The number of civilian casualties in Afghanistan has reached record-high levels, with the United Nations recording from 1 July to 30 September 2019 the highest number of dead and wounded civilians in a single quarter since it began systematic documentation of such incidents in 2009.
In its latest quarterly report, which was published on 17 October, the UN Assistance Mission in Afghanistan (UNAMA) said that it documented 4,313 civilian casualties (1,174 deaths and 3,139 injured) during those three months - a 42% increase compared to the same time period in 2018 - with July seeing the highest number of civilian casualties ever recorded by the UN mission in a single month: 1,589 (425 deaths and 1,164 injured).
The UN pointed out that violence in the Central Asian country soared during the third quarter of 2019, particularly as peace talks between the United States and the Taliban were progressing in Doha throughout July and August. It added that the spike was mainly due to a "significant increase" in suicide and non-suicide attacks by anti-government elements - primarily the Taliban - using improvised explosive devices (IEDs).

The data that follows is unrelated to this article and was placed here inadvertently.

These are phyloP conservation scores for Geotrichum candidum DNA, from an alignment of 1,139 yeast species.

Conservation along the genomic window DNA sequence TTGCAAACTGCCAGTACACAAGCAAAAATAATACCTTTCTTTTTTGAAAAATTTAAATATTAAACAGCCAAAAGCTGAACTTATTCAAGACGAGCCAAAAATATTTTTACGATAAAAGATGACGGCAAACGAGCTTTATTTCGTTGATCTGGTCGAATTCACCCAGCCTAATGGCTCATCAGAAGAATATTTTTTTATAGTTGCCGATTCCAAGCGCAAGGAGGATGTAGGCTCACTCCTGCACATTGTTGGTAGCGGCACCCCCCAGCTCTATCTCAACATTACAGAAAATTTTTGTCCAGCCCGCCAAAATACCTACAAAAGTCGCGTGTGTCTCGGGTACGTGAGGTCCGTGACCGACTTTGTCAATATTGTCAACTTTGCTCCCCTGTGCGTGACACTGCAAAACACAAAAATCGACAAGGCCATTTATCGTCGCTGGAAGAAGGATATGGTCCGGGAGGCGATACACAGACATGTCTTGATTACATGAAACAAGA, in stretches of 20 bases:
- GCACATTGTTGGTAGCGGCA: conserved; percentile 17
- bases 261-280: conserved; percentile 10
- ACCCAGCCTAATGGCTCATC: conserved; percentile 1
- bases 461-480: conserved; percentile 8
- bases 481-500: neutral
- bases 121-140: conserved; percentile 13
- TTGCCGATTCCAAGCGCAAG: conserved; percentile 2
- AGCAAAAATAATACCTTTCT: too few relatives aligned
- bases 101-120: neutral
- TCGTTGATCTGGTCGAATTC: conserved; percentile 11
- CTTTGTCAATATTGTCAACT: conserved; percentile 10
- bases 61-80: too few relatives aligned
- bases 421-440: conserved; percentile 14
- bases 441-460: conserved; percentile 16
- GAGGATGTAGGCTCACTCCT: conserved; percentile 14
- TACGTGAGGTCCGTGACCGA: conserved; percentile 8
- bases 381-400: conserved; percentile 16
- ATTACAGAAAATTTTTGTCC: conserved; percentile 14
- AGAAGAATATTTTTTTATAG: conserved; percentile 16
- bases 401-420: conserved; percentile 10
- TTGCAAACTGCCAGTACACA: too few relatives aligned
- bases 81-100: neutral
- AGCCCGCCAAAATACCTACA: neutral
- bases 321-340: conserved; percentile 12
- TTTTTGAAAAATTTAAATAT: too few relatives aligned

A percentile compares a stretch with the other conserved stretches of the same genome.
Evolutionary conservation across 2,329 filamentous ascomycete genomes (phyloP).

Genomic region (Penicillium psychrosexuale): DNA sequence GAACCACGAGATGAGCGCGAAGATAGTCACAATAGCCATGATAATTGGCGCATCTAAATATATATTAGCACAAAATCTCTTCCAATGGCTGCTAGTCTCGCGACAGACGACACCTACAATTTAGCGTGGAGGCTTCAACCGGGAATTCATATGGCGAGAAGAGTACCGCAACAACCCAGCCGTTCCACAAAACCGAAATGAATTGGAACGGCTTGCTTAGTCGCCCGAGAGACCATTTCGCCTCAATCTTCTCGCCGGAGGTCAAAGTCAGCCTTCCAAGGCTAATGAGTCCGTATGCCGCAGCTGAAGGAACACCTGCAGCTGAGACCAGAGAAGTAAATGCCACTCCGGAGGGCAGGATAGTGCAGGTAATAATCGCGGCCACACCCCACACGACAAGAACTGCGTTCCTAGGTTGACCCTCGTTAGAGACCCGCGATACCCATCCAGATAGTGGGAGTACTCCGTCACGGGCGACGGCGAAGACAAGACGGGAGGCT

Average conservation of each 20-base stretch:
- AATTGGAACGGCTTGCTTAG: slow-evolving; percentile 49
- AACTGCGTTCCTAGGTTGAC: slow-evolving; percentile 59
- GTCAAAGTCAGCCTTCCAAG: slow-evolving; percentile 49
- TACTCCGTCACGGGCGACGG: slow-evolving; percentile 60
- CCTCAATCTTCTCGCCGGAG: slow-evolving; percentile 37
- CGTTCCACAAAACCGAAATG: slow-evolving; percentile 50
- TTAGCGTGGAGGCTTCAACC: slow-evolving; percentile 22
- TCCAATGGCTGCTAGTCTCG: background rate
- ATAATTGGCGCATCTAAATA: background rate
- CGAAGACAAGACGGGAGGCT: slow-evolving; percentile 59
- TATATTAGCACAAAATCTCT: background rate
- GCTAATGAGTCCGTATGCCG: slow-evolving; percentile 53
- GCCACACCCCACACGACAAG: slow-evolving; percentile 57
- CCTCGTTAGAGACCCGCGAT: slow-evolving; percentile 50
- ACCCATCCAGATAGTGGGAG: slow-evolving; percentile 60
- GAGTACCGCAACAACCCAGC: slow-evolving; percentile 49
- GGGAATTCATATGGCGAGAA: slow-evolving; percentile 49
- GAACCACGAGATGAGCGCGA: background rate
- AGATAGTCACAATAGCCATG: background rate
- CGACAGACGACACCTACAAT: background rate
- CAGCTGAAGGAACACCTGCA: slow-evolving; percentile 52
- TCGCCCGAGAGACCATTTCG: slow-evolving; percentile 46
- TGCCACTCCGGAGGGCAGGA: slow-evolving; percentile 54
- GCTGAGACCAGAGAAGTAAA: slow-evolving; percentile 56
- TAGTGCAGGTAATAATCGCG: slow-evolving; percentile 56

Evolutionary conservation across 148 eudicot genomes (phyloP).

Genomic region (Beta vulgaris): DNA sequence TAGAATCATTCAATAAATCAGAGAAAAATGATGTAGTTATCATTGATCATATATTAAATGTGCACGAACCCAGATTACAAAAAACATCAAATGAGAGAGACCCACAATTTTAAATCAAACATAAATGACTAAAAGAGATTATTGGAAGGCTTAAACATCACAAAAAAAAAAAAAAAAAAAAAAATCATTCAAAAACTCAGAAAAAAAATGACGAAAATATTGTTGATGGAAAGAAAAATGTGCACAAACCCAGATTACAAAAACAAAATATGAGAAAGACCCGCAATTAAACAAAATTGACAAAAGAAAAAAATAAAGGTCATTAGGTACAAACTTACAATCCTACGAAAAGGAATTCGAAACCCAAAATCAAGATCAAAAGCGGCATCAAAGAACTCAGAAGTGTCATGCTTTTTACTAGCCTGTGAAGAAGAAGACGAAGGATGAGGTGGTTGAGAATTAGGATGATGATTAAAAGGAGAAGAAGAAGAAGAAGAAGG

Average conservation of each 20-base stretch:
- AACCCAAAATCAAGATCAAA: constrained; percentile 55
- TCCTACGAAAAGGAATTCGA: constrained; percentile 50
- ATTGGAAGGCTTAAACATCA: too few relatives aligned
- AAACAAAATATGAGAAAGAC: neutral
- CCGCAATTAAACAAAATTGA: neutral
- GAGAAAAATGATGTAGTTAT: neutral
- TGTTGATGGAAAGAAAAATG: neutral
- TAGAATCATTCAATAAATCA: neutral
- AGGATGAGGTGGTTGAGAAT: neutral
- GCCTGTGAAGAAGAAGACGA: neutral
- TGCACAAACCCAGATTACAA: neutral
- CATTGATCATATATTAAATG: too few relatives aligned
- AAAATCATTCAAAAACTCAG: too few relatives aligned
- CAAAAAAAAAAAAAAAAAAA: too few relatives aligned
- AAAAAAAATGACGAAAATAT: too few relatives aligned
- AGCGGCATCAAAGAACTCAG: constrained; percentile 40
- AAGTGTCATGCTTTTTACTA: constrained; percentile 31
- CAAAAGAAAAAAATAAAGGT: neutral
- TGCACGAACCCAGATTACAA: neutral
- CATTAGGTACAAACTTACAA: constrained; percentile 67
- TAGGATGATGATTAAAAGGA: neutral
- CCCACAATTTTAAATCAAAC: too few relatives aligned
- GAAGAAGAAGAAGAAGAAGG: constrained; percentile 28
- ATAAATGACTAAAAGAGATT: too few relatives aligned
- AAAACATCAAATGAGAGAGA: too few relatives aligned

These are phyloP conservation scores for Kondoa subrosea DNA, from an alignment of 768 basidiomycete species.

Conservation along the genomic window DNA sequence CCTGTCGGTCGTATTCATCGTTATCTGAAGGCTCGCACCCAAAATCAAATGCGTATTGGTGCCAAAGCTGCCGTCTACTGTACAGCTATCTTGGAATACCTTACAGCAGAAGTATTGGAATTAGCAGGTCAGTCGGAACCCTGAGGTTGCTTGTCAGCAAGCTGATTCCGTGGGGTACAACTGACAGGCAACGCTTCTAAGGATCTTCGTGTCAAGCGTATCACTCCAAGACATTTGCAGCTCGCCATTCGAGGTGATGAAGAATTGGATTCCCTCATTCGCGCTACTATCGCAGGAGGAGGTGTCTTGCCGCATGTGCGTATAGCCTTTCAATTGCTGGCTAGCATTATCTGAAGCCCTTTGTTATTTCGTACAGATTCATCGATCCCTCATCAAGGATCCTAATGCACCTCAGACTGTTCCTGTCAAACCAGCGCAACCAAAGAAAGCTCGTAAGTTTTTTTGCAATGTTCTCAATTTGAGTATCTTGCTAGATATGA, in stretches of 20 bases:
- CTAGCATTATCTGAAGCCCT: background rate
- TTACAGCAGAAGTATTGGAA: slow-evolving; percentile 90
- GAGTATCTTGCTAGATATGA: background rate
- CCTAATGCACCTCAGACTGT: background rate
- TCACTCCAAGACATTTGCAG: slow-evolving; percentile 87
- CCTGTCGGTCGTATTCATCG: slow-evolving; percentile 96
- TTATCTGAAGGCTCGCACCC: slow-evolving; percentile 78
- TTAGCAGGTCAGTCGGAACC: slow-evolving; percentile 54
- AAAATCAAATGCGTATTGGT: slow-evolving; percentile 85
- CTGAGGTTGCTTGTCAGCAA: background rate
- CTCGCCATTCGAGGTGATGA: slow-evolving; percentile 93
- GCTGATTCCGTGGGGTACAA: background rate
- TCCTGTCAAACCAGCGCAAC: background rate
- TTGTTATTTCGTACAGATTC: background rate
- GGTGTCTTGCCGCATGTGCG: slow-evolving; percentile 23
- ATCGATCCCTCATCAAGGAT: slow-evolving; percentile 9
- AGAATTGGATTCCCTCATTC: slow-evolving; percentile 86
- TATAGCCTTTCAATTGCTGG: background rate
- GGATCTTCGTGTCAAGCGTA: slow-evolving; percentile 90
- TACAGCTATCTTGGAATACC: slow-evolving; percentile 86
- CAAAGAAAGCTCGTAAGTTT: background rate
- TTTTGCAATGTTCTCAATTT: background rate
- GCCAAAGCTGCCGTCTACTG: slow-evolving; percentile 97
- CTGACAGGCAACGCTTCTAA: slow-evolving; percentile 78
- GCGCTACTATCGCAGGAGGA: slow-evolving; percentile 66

"While in the first half year of 2019 UNAMA documented a decrease in civilian casualties in comparison to previous year, in July, August and September extreme levels of violence brought the civilian casualty levels back to the unacceptable high levels of previous years," said UNAMA in the report.
Referring to the first nine months of the year, the UN mission said that it documented 8,239 civilian casualties (2,563 deaths and 5,676 injured): a number similar to that documented in the same period in 2018. A total of 41% of these casualties were women and children, with civilians living in the provinces of Kabul, Nangarhar, Helmand, Ghazni, and Faryab being the most directly impacted by the conflict.
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